Marriage has always been like my own personal Sasquatch. Do I really believe in it? I’ve fluctuated between “Yes, I’ve seen the proof!” to “No, if you examine the footage closer you will see that’s actually a dissatisfied couple in a gorilla suit.” Other times, I have simply been awed and inspired by other’s commitment to the Love Kool-Aid and their fondness and respect for their partner as they take the ride called life together.
Let’s discuss this mysterious state known as matrimony, which has been the butt of many a joke and the institution that many aspire to. Don’t worry, I’m not about to play Dr. Phil and try to dish out advice like those little bags of rice (do they still do that at weddings? I haven’t seen it yet at one wedding I’ve been to, and I keep bringing the Soy Sauce). I’m not a marriage counselor; I’m just your average woman/child trying to figure out what wedlock means to me.
My mom’s little sister and her husband celebrated their 25th wedding anniversary last year; unfortunately, I wasn’t able to make the celebration, but their relationship has always been the type that the rest of us unmarried or almost-married folk long to aspire to. Their son, my cousin Cameron, married his beautiful wife Megan last summer, and par for the course during weddings, you start to think about your own approach to relationships and marriage.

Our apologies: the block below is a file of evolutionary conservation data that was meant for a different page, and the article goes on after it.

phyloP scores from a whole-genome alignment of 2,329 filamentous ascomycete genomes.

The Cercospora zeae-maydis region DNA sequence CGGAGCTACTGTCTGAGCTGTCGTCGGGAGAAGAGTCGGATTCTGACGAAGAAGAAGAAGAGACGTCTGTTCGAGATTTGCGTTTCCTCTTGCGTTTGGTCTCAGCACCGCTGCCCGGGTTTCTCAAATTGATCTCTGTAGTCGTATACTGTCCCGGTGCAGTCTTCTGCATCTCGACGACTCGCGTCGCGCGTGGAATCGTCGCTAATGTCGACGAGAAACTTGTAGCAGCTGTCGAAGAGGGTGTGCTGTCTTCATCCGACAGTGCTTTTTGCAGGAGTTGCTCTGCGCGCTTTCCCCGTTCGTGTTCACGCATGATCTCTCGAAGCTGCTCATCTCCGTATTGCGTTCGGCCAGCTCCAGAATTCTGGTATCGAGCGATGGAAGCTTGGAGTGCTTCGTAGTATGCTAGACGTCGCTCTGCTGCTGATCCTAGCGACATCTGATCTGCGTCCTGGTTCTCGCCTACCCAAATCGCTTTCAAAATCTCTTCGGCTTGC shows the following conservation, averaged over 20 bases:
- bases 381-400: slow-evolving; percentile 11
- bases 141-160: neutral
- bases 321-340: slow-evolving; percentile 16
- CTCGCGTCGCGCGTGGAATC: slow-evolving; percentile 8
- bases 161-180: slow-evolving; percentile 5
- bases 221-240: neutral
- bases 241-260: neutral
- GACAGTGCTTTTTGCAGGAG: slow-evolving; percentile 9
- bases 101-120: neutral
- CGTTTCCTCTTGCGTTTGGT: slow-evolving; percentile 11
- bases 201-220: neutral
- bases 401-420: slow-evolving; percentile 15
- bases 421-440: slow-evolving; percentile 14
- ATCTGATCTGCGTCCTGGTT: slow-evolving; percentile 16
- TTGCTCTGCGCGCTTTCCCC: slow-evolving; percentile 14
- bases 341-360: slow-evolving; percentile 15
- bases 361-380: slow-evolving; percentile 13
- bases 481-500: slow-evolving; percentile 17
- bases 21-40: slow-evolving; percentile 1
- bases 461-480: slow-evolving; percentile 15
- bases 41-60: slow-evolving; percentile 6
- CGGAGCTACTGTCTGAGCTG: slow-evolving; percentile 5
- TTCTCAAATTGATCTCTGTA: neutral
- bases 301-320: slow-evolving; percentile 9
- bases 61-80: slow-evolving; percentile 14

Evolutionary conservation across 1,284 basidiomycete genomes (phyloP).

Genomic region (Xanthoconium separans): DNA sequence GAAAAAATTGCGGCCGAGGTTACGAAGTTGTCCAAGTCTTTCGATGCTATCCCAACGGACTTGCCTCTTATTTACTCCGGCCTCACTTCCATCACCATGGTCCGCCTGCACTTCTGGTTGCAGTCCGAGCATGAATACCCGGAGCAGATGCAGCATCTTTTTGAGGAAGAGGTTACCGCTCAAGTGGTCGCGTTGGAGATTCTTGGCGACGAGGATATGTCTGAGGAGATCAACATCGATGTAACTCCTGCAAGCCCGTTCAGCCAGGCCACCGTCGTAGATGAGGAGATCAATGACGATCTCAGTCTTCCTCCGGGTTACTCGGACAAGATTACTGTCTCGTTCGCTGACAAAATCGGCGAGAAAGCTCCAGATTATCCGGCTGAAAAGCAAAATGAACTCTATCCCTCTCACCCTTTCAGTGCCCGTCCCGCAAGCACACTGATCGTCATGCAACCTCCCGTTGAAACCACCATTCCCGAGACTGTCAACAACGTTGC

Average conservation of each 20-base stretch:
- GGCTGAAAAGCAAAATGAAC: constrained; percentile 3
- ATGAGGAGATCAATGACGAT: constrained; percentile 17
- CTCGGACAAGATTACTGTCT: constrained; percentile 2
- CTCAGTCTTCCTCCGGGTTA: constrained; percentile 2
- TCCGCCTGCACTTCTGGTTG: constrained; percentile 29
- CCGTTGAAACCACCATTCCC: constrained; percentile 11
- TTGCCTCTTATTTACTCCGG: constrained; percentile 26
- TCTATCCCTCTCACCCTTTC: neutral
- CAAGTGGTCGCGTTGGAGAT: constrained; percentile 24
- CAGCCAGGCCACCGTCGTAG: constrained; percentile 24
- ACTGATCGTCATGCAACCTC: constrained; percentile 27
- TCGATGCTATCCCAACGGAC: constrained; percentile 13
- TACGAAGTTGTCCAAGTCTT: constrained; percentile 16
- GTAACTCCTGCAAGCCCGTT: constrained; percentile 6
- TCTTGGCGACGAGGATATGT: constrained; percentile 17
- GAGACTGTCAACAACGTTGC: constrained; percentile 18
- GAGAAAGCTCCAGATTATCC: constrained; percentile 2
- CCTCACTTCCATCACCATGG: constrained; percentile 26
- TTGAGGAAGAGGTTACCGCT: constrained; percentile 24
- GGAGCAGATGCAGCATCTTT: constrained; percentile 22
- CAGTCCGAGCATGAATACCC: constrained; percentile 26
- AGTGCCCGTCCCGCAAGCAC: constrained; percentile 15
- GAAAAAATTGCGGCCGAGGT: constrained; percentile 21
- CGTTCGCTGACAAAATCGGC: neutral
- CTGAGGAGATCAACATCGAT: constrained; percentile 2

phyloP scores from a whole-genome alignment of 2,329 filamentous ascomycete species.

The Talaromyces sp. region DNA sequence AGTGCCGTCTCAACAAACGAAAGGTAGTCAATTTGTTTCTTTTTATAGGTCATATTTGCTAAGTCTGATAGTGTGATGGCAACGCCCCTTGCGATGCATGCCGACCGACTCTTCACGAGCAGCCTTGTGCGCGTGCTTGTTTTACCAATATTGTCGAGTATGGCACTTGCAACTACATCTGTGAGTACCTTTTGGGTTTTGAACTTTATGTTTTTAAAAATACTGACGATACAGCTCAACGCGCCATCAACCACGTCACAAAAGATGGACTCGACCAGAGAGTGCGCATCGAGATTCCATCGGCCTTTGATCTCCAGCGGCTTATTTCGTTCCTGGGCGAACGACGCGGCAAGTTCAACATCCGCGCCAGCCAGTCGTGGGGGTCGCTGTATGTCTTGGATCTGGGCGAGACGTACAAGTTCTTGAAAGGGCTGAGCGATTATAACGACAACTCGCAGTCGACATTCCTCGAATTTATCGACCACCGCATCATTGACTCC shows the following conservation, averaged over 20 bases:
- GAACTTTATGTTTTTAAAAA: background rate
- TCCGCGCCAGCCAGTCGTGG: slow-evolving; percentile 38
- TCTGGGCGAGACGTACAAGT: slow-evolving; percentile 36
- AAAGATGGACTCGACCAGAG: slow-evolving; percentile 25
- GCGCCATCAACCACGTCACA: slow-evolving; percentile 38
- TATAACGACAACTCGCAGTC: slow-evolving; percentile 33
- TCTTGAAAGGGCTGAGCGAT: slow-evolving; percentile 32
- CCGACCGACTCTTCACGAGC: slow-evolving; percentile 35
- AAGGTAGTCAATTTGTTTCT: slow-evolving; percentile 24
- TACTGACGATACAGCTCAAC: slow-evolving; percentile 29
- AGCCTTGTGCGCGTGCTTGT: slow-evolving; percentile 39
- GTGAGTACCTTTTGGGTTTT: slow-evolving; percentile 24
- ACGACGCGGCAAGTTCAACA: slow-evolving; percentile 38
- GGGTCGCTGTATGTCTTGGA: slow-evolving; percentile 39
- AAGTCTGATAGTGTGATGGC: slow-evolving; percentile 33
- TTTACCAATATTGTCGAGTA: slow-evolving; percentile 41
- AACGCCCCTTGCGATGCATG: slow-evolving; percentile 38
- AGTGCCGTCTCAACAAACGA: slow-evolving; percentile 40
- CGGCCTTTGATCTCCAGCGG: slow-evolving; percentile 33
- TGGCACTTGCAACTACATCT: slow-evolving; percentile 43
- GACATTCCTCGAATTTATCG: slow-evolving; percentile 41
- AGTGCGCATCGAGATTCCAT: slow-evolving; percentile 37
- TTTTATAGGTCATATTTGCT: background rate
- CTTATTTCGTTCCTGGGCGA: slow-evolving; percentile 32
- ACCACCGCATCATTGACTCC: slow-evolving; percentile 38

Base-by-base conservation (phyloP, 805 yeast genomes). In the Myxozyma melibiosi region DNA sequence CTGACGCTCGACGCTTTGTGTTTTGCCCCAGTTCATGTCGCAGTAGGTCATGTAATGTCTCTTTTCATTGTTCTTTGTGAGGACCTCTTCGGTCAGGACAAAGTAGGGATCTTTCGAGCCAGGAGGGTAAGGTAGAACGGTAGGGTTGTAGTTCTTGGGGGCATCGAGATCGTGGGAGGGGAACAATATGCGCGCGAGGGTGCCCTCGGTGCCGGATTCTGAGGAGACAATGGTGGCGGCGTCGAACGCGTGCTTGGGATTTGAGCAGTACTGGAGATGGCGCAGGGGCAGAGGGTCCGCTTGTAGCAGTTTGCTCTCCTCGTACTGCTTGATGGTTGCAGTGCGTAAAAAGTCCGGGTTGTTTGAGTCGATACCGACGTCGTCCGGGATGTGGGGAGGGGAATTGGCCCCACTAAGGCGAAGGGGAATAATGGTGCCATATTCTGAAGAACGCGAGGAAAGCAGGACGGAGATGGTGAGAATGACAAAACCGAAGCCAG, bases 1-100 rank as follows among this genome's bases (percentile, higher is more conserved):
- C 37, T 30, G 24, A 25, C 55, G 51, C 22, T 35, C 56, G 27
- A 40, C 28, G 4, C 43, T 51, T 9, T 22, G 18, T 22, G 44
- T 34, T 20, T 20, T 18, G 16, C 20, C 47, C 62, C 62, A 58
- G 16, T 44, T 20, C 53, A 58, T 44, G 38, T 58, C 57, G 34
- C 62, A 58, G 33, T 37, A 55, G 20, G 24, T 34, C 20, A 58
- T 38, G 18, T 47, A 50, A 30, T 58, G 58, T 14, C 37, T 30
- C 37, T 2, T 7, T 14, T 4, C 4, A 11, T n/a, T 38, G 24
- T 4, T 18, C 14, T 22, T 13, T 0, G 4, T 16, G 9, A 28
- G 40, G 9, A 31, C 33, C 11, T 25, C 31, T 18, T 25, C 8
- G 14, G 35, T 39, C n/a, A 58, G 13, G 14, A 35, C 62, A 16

There are a lot of books, gurus, columnists, etc., that claim to know the secret of a successful marriage. I guess I don’t like to think of relationships in terms of “successes” because I associate success with running a marathon or beating the ever-loving snot out of someone in a game of Trivial Pursuit or Apples to Apples.
Much of what I learned about adult relationships in the romantic arena can safely be categorized in the well-meant, but sometimes limited spectrum of “How to Screw it up” kind of counsel. It is what it is, and I’m not pointing fingers. If anything, it gives me the opportunity to create my template for a loving, supportive relationship with my fiancé that will lead into rewarding marriage.
John Steinbeck said, “A journey is like marriage. The certain way to be wrong is to think you control it.”
I have no idea what the future holds, but I’m going to get in the car and hit the road with my best friend. Maybe we should all try to be the best we can be and enjoy the journey.